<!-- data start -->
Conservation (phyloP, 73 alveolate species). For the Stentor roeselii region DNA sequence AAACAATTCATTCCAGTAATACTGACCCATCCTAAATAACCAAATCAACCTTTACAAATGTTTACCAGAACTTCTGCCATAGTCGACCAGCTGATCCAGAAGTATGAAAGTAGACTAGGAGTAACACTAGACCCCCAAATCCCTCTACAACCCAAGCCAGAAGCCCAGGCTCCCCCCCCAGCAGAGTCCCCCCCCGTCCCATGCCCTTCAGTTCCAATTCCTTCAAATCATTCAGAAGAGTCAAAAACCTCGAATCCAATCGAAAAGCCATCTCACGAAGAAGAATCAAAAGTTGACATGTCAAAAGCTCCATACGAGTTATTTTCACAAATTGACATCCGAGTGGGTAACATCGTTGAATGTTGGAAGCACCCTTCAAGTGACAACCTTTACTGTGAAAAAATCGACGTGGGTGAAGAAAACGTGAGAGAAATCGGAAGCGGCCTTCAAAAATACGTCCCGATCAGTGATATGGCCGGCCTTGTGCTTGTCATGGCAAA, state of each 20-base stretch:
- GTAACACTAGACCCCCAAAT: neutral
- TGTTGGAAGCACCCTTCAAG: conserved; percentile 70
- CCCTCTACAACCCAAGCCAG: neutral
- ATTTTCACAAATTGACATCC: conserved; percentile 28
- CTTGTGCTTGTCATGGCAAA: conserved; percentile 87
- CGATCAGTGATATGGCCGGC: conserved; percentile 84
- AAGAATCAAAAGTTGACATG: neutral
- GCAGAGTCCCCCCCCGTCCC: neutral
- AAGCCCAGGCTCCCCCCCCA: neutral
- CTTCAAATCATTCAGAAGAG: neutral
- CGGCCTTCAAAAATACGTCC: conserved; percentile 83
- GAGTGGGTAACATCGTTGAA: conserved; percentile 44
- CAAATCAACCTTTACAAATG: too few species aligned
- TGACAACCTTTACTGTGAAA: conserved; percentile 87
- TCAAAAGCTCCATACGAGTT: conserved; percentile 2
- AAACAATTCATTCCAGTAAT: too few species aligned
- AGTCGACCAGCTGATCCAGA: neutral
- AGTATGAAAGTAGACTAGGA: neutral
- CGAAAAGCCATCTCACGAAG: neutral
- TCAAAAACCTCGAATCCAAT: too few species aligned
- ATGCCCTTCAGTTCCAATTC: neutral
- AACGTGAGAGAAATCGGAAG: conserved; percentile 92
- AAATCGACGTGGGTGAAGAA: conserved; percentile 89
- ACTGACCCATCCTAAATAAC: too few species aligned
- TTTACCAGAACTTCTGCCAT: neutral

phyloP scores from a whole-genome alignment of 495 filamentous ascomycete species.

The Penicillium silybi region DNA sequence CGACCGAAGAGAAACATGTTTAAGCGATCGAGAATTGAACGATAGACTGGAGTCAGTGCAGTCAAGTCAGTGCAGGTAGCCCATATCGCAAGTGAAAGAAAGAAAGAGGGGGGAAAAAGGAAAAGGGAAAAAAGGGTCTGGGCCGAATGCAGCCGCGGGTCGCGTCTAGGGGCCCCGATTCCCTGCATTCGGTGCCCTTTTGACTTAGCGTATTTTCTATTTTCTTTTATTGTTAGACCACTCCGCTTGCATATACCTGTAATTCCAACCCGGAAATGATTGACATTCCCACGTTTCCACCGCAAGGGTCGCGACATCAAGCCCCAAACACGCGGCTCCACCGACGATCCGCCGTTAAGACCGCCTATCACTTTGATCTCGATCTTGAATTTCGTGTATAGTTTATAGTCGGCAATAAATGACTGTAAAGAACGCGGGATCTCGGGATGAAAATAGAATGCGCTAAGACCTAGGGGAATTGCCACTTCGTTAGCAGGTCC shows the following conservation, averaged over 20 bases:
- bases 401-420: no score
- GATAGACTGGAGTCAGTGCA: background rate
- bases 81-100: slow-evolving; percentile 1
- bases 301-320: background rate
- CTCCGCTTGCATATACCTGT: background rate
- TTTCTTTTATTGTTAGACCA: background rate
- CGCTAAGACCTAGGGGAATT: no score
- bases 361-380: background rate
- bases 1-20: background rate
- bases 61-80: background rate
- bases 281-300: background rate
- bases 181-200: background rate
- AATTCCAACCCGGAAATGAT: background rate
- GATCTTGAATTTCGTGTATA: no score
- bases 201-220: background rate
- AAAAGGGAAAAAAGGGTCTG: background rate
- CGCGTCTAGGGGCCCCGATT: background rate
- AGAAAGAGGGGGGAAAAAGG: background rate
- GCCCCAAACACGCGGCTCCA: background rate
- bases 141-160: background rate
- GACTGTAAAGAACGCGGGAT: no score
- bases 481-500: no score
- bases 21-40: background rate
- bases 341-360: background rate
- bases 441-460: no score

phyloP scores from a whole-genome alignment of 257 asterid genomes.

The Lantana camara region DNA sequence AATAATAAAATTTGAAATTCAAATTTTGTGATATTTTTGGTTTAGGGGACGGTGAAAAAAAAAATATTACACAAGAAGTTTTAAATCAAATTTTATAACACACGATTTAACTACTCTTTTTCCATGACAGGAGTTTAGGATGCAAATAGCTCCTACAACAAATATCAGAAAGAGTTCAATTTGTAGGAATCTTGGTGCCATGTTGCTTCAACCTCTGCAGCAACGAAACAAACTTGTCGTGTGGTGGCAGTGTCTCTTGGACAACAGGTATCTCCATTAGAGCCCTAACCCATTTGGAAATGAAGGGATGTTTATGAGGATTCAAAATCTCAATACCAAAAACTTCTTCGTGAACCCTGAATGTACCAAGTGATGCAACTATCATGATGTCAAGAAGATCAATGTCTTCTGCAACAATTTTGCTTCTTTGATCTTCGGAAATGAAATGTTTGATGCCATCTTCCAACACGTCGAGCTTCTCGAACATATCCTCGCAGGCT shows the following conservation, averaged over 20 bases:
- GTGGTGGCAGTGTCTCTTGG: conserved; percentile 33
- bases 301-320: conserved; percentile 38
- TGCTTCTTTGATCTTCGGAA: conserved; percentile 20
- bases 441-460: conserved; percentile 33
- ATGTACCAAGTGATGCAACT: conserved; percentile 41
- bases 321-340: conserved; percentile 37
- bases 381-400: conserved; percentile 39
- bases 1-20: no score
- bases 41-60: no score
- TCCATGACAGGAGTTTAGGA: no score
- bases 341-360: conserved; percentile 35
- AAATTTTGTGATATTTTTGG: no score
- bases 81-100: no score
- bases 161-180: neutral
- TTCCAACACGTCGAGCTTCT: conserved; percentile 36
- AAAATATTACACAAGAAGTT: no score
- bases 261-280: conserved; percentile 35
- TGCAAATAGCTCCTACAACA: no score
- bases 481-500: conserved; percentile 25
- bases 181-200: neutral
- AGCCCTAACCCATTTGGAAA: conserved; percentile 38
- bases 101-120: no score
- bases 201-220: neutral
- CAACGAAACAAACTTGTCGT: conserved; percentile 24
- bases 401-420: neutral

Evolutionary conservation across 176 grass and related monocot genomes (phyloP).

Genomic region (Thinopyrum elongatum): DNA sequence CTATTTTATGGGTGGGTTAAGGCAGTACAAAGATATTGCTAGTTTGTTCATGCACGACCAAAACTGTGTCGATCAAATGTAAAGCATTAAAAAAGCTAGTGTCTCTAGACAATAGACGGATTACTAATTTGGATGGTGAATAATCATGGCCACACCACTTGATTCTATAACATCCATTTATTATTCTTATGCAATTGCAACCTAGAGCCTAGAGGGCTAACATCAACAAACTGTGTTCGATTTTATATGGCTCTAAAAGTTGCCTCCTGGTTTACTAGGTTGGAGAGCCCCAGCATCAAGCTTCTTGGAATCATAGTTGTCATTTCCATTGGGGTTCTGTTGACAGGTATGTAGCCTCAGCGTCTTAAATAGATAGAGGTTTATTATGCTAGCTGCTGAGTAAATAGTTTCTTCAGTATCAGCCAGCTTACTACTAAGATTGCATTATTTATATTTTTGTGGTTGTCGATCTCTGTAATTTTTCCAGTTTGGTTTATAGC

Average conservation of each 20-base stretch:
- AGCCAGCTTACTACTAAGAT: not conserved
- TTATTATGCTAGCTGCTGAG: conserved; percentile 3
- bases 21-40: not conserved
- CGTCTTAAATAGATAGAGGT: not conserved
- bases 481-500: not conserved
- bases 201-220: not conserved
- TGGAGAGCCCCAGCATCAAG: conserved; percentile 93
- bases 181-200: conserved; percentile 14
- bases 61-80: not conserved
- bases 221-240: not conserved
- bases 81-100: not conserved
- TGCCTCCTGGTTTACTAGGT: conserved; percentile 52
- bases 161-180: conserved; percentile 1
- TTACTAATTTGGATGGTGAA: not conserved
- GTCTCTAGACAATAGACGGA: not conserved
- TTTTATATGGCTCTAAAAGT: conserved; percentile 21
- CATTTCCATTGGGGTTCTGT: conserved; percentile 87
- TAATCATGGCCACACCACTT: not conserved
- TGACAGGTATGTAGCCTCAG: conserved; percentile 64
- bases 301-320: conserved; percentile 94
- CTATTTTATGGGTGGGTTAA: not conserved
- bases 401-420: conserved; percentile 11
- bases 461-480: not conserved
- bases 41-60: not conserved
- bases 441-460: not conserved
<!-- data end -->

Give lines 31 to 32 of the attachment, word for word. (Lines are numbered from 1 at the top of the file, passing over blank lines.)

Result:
- bases 81-100: slow-evolving; percentile 1
- bases 301-320: background rate